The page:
Dr. Jillian T. Weiss

The 9 Unconfirmed ENDA House Votes in Pennsylvania

Filed By Dr. Jillian T. Weiss | July 01, 2009 4:00 PM | comments

Filed in: Marriage Equality, Politics, Politics
Tags: Employment Non-Discrimination Act, ENDA, Kathleen Dahlkemper, PA, Pennsylvania

What are the political calculations that govern support of HR 3017, the current ENDA bill? This is what you need to understand if you want to help the bill pass.

Last week, I noted that the largest number of unconfirmed House Democrats on ENDA are in Pennsylvania.(The number of unconfirmed Reps is now down to 45, after Inclusive ENDA members in Florida and Idaho, among other places, confirmed more Representatives' positions.)

The large number of unconfirmed in Pennsylvania is not surprising, given that Pennsylvania was a major battleground state in the 08 election. And it is here that the issues become the most sharply defined, so it is a useful object lesson for all of us. If your Representative is unconfirmed in support of ENDA, they will likely have a version of the issues that the Representatives in Pennsylvania are having. If you're not from Pennsylvania, read this and add in your own representative's name. And email this to a friend in Pennsylvania. Remember, "You've Got A Friend In Pennsylvania."

The most important thing for Members of Congress is to hear real stories from real people in their districts. That way, they know there are people in their district who want this law passed, and it helps them understand the need. Also, while a direct appeal to principles of equality is a good start, it is not sufficient in the sometimes brutal work of realpolitik. What makes a Representative want to support ENDA? What points can be raised to them in a meeting, an email or a phone call? Will the Democrats more likely support ENDA than the Republicans? How do their previous positions play into this? How does their district formation affect their determination?

I use the term "unconfirmed" Representatives advisedly, as opposed to my previous usage of the misleading term "undecided." I received this wise bit of advice from some DC policy wonks. "Undecided" suggests that they are fence-straddlers, whereas, in point of fact, a number of them are Representatives whose past positions suggest they may support HR 3017 and they may have actually decided privately, according to those in the know, but have simply failed as of yet to make a public declaration to alert the rest of us. They may also have made commitments to constituents or lobbyists that we don't know about. But because ENDA unquestionably needs a grassroots effort to pass, all of these members of Congress need to hear from their constituents that we support it.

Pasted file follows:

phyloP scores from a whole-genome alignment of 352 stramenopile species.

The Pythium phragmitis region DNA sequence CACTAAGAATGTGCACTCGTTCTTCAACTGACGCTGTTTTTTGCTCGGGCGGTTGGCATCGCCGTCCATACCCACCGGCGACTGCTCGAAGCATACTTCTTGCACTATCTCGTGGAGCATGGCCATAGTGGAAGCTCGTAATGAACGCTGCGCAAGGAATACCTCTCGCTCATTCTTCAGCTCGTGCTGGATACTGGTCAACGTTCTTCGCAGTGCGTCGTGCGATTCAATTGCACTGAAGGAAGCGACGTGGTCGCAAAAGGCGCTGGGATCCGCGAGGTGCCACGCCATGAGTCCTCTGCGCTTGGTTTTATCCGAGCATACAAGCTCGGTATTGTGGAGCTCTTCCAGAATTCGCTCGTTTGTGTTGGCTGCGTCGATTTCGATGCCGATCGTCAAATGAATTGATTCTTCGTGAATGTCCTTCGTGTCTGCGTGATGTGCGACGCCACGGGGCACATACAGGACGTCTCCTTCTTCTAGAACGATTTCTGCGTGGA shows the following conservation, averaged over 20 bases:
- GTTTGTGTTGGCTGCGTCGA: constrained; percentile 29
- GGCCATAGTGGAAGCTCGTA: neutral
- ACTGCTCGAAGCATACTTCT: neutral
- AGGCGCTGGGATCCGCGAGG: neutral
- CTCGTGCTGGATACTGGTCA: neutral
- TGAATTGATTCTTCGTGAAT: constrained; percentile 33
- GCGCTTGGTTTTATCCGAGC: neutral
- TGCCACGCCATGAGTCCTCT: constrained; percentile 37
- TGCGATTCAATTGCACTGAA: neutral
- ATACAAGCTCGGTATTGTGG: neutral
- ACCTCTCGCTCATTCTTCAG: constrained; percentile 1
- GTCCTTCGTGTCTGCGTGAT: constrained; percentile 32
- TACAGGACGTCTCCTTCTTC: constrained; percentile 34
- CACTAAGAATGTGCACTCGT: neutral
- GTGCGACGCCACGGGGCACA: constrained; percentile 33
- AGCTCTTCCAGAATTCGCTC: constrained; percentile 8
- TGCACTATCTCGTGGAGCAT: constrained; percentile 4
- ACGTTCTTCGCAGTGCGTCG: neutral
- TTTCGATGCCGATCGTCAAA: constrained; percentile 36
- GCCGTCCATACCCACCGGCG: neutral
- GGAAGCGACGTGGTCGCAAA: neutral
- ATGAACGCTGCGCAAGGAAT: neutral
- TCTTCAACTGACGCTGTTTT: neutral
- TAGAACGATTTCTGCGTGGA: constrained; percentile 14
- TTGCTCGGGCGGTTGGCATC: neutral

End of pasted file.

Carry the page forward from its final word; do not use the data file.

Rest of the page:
Thumbnail image for Thumbnail image for pa map.jpgIf you want to sign up to meet with your Pennsylvania Reps in August in your local district, click here. If you're not from Pennsylvania, email this to someone who is.

First off, as a general matter, I would note in any face-to-face meeting, email or telephone call, that this legislation creates no "special rights," but simply requires companies to judge employees on performance, not sexual orientation or gender identity. It does not permit preferential treatment based on quotas. It exempts members of the Armed Forces, veterans' preferences and religious organizations, and does not address domestic partner benefits.

I would also note that job protections based on sexual orientation and gender identity are no stranger to Pennsylvania.

Public employees in the state have been protected from job discrimination based on sexual orientation since 2002 and gender identity since 2003 as a result of Executive Order No. 2002-3 on equal employment opportunity.

The federal court for the Western District of Pennsylvania ruled in 2006 that transgender employees are protected under the Civil Rights Act of 1964 under the rubric of sex discrimination in the case of Mitchell v. Axcan Scandipharm, Inc., No. Civ.A. 05-243, 2006 WL 456173, at *223 (W.D. Pa. Feb. 17, 2006).

20 cities all across the state have policies against discrimination based on sexual orientation and/or gender identity, as well as 44 Fortune 1000 companies and many other companies across Pennsylvania.